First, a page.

Fraction V and Cohn (Or is it Cone?)
OK folks, today we power through our “Month of Albumin” with a history lesson. I like these because when I do these, I usually learn something new and entertaining. For example, I had no idea that Alexander Fleming was a slob. Next to learning that Einstein failed algebra the first time, that news on Fleming stands as definitive proof that I can still procure that Nobel Prize that the committee seems to keep away from my meaty little paws. So. What juicy tidbits will we learn today? I have no idea. I haven’t written it yet.
Many people see “Fraction V” with their BSA information. Sometimes it’s even accompanied by “Cohn’s.” Sometimes you see “Cohn’s” and “Fraction V” is nowhere to be found. SO what gives? Why are we at the mercy of the vendors who seem to name their BSA whatever they feel like naming it? Who knows. What I do know, however, is that sometime in the 1930s, Edwin Cohn figured out a way to purify serum albumin by taking advantage of different proteins’ solubility in ethanol, different pH, and different temperatures. In essence, Cohn started off with blood plasma, and treated it with different concentrations of ethanol and tweaked the pH and the temperature. After doing this, he ended up with five major precipitates (fractions). The 5th fraction was indeed, pure albumin.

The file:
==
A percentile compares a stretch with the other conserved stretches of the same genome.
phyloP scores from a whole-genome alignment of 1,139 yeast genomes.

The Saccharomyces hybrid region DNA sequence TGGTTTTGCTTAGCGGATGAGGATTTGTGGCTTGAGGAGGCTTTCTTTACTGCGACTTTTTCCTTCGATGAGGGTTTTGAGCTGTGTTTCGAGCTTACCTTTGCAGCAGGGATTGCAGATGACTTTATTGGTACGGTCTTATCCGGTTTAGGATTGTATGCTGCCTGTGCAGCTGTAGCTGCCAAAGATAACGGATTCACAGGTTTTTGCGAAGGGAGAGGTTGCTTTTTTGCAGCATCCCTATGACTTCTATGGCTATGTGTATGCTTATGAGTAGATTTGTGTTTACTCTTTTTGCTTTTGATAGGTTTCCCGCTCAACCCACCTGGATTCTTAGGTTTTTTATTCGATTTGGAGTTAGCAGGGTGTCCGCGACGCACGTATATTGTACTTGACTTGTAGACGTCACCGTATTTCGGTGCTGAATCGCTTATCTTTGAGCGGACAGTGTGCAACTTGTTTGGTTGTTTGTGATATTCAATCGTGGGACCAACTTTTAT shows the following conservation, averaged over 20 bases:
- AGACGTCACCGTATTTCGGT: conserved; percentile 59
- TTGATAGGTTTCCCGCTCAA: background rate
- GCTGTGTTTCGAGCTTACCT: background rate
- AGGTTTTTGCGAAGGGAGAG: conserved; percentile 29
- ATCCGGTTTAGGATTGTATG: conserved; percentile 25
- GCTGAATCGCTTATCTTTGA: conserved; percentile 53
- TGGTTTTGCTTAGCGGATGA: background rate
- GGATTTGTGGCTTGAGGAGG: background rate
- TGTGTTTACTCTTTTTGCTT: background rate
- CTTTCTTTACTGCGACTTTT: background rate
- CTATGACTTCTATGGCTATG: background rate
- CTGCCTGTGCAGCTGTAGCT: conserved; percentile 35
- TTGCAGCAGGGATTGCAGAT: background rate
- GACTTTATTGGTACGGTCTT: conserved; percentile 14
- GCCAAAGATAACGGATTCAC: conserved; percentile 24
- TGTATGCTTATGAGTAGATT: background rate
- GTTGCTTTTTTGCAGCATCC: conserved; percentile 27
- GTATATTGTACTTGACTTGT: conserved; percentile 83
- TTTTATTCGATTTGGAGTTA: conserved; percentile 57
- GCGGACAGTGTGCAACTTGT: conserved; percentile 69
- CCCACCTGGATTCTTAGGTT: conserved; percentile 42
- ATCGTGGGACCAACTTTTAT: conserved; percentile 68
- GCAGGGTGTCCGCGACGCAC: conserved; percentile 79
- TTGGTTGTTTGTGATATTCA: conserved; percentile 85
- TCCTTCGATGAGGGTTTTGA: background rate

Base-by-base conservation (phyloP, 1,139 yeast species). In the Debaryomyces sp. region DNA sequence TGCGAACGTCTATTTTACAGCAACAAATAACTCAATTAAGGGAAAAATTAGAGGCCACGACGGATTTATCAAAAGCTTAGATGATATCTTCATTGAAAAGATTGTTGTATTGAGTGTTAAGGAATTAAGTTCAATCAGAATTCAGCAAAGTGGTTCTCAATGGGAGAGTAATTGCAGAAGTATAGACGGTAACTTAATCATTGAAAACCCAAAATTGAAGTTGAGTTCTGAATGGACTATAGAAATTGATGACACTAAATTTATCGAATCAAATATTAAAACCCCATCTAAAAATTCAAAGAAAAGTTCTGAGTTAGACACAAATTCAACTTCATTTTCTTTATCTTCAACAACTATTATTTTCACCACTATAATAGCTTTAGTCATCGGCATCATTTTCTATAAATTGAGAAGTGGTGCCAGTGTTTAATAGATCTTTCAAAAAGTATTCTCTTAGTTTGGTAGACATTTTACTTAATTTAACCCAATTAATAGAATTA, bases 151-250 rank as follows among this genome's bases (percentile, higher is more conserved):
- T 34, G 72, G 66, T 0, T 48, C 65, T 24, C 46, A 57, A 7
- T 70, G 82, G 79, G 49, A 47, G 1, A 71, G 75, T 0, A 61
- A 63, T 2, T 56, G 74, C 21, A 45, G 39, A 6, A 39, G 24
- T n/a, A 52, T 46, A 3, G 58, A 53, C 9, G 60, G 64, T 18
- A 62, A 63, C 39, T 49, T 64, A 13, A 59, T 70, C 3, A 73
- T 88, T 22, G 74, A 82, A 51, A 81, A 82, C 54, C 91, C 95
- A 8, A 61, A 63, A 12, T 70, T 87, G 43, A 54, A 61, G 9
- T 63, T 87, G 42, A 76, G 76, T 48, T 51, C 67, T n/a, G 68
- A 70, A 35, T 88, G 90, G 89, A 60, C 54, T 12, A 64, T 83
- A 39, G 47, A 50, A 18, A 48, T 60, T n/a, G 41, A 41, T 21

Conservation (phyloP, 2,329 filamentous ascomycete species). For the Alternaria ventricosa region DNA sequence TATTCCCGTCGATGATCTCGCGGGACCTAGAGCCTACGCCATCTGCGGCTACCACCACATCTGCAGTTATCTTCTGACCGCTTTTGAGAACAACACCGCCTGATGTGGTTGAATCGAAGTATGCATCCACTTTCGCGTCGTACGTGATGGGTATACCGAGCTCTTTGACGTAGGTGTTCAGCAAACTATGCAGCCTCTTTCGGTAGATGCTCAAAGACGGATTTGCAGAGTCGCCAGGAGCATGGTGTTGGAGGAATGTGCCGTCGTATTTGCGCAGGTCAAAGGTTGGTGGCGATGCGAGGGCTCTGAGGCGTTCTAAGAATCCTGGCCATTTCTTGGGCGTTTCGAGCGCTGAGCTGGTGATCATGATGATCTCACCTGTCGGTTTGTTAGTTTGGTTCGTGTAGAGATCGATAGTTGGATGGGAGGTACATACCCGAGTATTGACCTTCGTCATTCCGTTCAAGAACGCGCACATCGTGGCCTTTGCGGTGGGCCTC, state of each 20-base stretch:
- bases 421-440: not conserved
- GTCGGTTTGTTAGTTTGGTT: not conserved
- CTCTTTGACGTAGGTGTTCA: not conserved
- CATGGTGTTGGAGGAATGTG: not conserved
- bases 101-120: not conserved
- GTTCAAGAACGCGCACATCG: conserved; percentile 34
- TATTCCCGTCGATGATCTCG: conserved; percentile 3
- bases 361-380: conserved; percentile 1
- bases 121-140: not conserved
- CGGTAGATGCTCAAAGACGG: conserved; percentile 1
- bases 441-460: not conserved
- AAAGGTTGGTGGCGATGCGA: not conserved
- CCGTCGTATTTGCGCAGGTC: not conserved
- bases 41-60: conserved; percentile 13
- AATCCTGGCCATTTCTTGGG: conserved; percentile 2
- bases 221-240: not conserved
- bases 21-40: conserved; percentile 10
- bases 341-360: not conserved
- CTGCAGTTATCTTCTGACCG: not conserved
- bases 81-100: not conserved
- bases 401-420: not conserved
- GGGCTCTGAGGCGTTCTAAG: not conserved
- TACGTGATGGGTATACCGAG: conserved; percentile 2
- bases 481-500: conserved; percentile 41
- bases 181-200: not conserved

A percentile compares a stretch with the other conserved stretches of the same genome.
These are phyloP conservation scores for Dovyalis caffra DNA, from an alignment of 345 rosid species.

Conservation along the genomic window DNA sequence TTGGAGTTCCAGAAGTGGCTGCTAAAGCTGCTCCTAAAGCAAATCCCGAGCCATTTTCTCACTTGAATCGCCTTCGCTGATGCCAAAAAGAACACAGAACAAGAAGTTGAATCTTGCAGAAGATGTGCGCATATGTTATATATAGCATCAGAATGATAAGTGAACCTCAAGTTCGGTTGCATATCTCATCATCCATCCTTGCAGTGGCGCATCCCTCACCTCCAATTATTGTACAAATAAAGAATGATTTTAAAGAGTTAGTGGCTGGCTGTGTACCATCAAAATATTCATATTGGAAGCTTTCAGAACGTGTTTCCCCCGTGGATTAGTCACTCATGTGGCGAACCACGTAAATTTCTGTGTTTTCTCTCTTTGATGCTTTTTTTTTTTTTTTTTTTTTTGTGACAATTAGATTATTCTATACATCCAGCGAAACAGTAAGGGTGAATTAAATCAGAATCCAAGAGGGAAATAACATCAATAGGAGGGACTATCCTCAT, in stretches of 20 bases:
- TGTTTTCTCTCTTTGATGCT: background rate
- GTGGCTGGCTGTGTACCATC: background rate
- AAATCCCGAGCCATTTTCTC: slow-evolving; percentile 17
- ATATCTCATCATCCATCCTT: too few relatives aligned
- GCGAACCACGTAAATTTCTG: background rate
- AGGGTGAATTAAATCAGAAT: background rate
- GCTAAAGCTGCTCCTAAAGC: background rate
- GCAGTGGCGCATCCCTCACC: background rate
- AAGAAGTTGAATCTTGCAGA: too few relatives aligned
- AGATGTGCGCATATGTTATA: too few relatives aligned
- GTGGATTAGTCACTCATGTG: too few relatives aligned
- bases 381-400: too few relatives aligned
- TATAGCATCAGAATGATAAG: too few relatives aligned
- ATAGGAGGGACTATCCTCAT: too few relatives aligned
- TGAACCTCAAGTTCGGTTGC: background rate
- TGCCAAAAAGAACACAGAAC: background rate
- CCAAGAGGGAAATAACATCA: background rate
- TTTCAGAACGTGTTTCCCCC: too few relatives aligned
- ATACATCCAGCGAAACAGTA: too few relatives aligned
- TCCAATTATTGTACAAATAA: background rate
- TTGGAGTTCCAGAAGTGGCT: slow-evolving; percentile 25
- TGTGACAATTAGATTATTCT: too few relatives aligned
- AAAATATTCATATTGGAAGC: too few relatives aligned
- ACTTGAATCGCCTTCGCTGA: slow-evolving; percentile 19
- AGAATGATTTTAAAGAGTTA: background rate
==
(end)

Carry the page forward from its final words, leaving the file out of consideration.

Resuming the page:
While there have been subsequent methodologies developed since WWII to isolate and purify albumin, the Cohn fractionation method remains the gold standard. Which is why Gemini offers a Cohn Fraction V cold ethanol purified grade. After all, it not only stood the test of time, but this method preserves the biological activity of albumin, which means this stuff works and does what it’s supposed to do, as if it never even left the cow. Pretty cool in my book!